California Historical Society is looking for a volunteer passionate about California history and ready to share it through engaging, interactive exhibition group tours as a group tour guide. You would have several months of trainings including individualized research, tours of the exhibtion, special presentations, and one on ones with the Docent Manager. The trainings will provide the tools you need to give an engaging, fun, interactive tour that can engage audiences of all ages.
Native Portraits: Contemporary Tin-Type Photography by Ed Drew
The Sensationalist Press and the Modoc War, 1872-1873
Native Portraits: Contemporary Tintypes by Ed Drew In 2014, photographer Ed Drew was commissioned by Klamath Tribal Health & Family Services to make portraits during several intensive, "talking circle" weekends, in which participants recounted their experiences with racism, abuse, drug addiction, crime, and tragedy. The resulting series, The People of Klamath Falls, pictures individuals descended from the Klamath and Pit River Paiute tribes of southern Oregon and the Modoc Indians of northern California.
In their stories, Drew found connections to his own struggles with his identity as an African American. He was also drawn to the larger history of conflict between Native Americans and the United States government. Drew describes the project’s intent to "redefine the tribal people in the area as no longer the victims of the injustices brought upon them by the U.S. government, but as strong and powerful people of today." By using the tintype process, a popular portrait medium in late-nineteenth-century America, he connects the past to the present and re-contextualizes contemporary Native Americans as the protagonists of their own stories. Drew won the trust of the people he photographed when he ran fifteen miles alongside them (in sandals) during a relay race to Lava Beds National Monument, the site of the Modoc War (1872-73) between the United States Army and the Modoc people-the only major Indian War fought in California.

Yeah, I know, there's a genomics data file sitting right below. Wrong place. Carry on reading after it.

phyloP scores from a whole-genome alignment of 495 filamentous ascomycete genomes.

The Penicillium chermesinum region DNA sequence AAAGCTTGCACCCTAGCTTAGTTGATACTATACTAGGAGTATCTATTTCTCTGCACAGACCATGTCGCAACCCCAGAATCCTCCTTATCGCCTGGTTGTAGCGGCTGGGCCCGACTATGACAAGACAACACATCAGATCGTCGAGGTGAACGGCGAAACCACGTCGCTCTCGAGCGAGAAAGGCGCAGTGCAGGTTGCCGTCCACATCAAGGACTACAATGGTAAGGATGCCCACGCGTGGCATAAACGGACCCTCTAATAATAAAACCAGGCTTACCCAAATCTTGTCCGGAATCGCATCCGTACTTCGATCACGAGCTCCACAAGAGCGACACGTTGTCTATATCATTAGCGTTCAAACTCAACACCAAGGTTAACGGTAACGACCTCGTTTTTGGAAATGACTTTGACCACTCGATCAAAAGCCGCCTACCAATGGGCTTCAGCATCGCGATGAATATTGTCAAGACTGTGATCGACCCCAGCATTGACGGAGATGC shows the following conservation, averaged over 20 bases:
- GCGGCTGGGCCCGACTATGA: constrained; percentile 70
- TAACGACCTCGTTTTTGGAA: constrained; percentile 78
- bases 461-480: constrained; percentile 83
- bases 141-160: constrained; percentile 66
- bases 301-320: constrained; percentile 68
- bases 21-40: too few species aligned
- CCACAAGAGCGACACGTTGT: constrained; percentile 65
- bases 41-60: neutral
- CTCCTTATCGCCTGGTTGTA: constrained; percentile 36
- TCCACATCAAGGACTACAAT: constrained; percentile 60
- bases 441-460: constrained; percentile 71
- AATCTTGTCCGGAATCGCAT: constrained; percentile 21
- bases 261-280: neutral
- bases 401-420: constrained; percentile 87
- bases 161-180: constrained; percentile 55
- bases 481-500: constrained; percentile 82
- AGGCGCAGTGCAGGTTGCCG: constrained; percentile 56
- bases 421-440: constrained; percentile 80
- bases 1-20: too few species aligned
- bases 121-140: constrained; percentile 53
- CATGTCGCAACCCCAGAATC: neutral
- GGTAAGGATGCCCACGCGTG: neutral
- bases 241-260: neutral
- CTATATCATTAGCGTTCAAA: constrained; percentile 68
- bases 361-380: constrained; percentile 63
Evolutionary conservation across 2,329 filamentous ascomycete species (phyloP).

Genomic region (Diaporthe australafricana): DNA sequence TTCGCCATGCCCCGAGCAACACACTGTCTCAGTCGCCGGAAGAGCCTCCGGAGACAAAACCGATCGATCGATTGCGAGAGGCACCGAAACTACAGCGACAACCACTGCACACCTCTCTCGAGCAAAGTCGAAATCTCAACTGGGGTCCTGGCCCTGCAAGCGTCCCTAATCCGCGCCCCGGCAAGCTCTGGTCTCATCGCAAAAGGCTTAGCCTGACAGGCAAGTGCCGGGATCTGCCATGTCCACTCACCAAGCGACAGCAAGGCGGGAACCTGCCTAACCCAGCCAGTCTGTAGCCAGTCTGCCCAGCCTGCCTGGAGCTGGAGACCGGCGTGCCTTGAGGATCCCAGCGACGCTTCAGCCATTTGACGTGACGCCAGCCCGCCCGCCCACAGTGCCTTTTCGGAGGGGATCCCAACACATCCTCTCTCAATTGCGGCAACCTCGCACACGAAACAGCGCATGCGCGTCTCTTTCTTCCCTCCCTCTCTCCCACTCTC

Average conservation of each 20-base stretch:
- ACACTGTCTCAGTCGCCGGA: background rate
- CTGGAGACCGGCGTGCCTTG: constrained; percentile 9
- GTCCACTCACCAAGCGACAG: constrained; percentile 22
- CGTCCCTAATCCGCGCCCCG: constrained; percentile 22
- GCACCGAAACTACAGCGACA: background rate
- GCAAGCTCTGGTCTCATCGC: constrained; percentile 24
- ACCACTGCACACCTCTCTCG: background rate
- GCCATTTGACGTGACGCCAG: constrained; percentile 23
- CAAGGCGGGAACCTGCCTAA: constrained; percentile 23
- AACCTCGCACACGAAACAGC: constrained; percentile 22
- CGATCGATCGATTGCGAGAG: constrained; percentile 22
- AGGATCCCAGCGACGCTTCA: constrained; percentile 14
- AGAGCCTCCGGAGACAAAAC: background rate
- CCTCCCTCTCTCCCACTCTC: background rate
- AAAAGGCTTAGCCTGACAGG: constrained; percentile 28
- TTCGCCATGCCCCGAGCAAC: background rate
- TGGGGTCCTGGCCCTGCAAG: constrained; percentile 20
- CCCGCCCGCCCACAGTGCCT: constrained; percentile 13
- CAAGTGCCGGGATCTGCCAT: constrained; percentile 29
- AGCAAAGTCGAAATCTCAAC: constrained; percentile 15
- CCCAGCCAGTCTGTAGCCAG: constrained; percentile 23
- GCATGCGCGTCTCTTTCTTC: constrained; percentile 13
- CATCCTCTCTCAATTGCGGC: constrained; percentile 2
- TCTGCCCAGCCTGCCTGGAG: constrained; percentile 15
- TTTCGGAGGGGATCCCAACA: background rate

Native Portraits: Contemporary Tintypes by Ed Drew will be presented alongside Sensational Portrayals of the Modoc War, 1872-73, an exhibition of vintage photographs and newspapers drawn from CHS Collections. The exhibition features carte de visite portraits by Louis Heller of Modoc Indians after they were taken into custody and stereographic views by Eadweard Muybridge (who was commissioned by the government to document the war) picturing the desolate Lava Beds and non-Modoc Indians reenacting battle scenes for his camera.
- Public Speaking
- Reading Comprehension
- Critical Thinking
Good Match For
Requirements & Commitment
- Must be at least 16
- Orientation or Training
- Maximum six hours a month
- Interest in Education, worked in non profit before, visitor services/costumer services background